Theranos founder tells US trial she believed in her technology

Former Theranos founder and CEO Elizabeth Holmes (L) leaves her fraud trial in San Jose, California
Former Theranos founder and CEO Elizabeth Holmes (L) leaves her fraud trial in San Jose, California.

Fallen biotech star Elizabeth Holmes told her US fraud trial Monday she she believed in her blood testing startup's technology because of researchers' feedback, taking on prosecution charges she was a scammer hiding its flaws.

Holmes potentially faces prison time if convicted on allegations she defrauded investors in her once-hyped Silicon Valley company Theranos, which collapsed after its diagnostic did not perform as promised.

Under questioning in a San Jose, California courtroom, she cited examples of researchers who provided encouraging feedback regarding Theranos technology.

"I took away we were hitting the design goals for this system," said Holmes in her second day on the stand in her own defense.

Holmes told of how Theranos developed a desktop machine that used robotics, software and sensors to run on samples of blood small enough to be drawn with the prick of a finger. Feedback in emails introduced into evidence was positive.

She told the jury that she understood that a Series 4 of the Theranos machine in development "could do any ."

Holmes started testifying on Friday, depicting herself as a committed innovator who spent her savings and quit an elite college to pursue her vision.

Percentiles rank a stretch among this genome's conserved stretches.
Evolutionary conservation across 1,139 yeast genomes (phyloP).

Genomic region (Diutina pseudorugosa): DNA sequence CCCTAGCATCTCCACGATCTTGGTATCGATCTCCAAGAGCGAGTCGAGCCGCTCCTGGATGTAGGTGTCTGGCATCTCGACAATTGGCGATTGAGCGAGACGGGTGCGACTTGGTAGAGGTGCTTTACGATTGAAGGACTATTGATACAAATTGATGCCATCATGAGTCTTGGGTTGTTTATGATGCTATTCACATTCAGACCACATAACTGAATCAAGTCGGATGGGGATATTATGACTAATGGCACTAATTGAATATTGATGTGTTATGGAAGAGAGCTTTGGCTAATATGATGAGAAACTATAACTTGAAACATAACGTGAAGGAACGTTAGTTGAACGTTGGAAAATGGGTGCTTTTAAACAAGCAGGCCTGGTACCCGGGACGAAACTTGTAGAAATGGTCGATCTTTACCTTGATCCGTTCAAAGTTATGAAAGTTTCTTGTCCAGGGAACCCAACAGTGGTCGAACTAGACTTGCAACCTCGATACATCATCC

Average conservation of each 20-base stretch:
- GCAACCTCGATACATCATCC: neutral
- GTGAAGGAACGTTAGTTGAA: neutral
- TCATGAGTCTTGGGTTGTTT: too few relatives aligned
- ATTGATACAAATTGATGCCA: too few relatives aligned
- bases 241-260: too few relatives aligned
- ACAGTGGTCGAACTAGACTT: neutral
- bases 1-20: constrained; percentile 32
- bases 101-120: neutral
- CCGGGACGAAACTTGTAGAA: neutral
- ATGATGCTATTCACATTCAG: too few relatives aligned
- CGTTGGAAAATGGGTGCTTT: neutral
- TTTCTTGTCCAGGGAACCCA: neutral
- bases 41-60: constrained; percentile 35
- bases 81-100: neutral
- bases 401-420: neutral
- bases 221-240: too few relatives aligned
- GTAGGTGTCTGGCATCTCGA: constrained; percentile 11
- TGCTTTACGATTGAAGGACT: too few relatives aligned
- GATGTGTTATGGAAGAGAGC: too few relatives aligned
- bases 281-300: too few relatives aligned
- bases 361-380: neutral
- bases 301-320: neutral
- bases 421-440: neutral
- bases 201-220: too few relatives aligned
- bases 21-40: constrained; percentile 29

She launched Theranos in 2003 at age 19, eventually promising self-service testing machines that could run an analytical gamut cheaply and on just a few drops of .

Holmes rose to renown while convincing high-profile backers, journalists and business partners that her idea could be translated into reality and could change the way health care worked.

She drew supporters like Rupert Murdoch and former US Pentagon chief Jim Mattis, but it all unraveled after a 2015 series of Wall Street Journal stories questioned whether Theranos's machines worked.

Her defense said in opening arguments that she is guilty of nothing more than trying and failing to realize a visionary idea.

Holmes faces charges of wire fraud and conspiracy to commit wire fraud, with potentially decades behind bars if convicted.


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